Here’s a quote. “Rutgers is the only member of the Association of American Universities with a library program connected to a journalism program; the two schools merged in 1982. “Both librarianship and journalism are facing challenges,” he told AL, and through their affiliation in the school, “each of them can draw on the strength of the other.”

Farewell to the Printed Monograph

I read Farewell to the Printed Monograph ( in Inside Higher Ed today with a fair bit of sadness. And a little skepticism. I do understand the economic reality that is prompting this announcement but I have a couple of concerns:

1. I haven’t met anyone yet who actually prefers to read an entire monograph on a computer screen, Kindles not withstanding. Sure, there are good reasons why a Kindle or other similar device is useful; like when traveling or reading in bed at night. And yes, electronic texts are useful for adaptive technology and also for full-text searching. But for regular cover to cover reading of a monograph, given the choice, most of our patrons have indicated they still prefer print.

2. I am concerned about the price ramifications of this announcement. Especially the following excerpt: “In terms of pricing, Sullivan said that Michigan planned to develop site licenses so that libraries could gain access to all of the university press books over the course of a year for a flat rate. While details aren’t firm, the idea is to be “so reasonable that maybe every public library could acquire it.”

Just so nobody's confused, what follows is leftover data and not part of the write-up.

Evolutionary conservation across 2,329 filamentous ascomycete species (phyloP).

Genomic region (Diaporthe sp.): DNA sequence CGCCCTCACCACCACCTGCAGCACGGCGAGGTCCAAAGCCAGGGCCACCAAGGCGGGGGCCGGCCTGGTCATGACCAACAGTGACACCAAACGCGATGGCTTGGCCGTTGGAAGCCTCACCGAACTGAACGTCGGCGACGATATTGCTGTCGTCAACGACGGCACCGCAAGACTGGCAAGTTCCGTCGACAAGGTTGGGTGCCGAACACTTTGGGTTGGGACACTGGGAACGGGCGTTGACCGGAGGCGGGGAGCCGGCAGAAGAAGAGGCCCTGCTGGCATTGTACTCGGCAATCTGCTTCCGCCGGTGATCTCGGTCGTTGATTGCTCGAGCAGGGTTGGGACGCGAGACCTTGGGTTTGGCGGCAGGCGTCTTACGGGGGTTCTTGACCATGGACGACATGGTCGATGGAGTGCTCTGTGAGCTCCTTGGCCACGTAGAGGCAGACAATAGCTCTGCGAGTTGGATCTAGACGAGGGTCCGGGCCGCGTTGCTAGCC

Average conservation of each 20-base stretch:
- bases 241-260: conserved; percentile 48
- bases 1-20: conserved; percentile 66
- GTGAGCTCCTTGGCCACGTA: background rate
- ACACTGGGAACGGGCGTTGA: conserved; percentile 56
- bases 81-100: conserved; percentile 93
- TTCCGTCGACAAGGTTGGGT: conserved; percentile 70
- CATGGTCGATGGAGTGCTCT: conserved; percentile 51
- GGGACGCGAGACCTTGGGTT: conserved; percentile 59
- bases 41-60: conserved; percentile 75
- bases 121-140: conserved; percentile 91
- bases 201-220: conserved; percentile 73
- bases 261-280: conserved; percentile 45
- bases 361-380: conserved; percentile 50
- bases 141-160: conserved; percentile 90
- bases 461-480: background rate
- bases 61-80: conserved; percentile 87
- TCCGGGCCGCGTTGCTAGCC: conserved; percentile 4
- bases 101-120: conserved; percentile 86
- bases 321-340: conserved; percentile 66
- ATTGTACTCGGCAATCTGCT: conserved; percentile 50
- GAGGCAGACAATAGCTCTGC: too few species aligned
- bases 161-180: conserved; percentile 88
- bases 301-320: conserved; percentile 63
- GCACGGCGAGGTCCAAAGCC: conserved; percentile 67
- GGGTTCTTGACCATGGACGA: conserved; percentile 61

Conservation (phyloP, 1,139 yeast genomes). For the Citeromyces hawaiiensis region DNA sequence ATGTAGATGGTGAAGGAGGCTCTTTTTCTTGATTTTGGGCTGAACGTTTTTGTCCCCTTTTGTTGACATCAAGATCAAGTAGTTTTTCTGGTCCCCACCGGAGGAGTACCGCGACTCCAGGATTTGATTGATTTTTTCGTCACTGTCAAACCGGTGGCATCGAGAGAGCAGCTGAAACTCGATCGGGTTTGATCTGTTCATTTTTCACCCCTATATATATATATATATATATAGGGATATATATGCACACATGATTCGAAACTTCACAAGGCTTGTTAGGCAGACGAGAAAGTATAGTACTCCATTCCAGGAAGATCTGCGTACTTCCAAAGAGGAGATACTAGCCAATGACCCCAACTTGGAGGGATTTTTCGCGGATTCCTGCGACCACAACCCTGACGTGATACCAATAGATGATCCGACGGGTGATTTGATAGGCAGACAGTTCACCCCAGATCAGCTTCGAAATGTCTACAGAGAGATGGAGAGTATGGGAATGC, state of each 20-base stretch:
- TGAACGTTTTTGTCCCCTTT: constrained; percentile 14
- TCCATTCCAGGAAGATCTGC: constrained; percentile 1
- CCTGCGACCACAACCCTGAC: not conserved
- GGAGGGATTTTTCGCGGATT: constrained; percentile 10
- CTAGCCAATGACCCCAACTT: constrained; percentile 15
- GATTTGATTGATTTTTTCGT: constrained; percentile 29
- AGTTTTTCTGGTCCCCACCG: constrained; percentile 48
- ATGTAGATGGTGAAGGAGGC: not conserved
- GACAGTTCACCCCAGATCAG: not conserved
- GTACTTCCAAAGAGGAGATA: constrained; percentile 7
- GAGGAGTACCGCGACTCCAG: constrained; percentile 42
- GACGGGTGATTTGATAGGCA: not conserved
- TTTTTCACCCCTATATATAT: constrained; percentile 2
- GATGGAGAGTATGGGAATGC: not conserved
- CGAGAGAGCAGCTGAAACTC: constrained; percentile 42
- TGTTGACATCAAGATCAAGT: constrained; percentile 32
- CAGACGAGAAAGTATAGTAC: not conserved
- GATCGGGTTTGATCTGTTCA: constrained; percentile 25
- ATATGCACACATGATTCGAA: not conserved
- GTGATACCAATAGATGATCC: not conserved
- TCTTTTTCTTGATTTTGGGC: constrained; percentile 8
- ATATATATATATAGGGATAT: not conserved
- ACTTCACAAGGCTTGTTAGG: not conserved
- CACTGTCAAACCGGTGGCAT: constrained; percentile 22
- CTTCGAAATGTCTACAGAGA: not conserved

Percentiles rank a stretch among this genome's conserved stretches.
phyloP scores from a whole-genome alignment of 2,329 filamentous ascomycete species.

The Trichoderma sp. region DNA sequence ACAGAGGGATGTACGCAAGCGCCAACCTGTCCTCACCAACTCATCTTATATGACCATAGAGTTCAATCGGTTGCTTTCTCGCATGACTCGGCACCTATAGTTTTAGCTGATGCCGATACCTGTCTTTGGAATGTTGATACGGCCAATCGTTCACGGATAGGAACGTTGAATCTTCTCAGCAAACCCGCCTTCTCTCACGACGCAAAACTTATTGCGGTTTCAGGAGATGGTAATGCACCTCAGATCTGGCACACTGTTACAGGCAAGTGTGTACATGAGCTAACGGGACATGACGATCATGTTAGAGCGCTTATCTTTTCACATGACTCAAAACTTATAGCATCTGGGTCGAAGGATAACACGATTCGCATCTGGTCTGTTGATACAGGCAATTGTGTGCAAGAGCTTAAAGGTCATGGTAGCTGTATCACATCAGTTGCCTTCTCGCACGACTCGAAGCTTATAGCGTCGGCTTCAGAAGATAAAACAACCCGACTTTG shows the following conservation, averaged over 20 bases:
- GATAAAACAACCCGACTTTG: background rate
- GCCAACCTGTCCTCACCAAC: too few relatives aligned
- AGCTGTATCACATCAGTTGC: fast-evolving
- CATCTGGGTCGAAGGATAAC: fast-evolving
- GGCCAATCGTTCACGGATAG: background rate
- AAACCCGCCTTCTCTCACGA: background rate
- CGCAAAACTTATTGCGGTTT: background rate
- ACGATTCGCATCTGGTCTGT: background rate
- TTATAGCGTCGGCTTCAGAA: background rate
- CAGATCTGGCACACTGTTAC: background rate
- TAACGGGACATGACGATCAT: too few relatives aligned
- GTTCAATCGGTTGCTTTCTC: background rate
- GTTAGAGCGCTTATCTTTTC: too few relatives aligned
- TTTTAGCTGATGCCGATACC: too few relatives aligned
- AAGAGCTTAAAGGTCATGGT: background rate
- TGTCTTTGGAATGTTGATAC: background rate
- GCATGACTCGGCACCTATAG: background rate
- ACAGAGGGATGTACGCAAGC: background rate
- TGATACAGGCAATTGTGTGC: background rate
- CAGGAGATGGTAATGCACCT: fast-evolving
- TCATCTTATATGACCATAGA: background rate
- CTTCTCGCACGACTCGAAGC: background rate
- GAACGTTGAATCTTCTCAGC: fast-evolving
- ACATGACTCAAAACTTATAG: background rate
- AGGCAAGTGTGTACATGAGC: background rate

Many small academic libraries will not be able to afford a site license for all the press  e-books over the course of a year. We have never been able to afford approval plans here and even the larger university libraries are cancelling their approval plans. Especially since this would require an annual fee. In essence, libraries would gain access to more monographs, many of which fall outside of their normal collecting policies, but would have to pay every year to maintain this access – all to get the particular monograph that was desired. This also implies that perpetual ownership will only be offered as an extra charge. Unless the option exists to purchase perpetual ownership of an individual title, smaller libraries will lose access to a large portion of scholarly monographs using this model.

Furthermore, the time and expense to small academic libraries in negotiating the many licensing options and facilitating access to ebooks offered on many different search platforms may prove to be a barrier. We have already gone through this process with electronic journals. First academic libraries purchased aggregator databases, then journal packages, and now individual ejournal titles.

I highly suggest that presses study what has worked and not worked for delivery of ejournals and adopt a standard pricing model and delivery platform for academic ebooks that makes it possible for all academic libraries, large or small, to participate.

Brutalist Libraries – You Gotta Love Em

According to Yahoo! News this morning, the website has come up with a list of the World’s Top 10 Ugliest Buildings and Monuments. Reuters did not endorse this list.” [Disclaimer – I went to and couldn’t find this list myself.] Here’s the Yahoo! story:  Travel Picks: 10 top ugly buildings and monuments – Yahoo News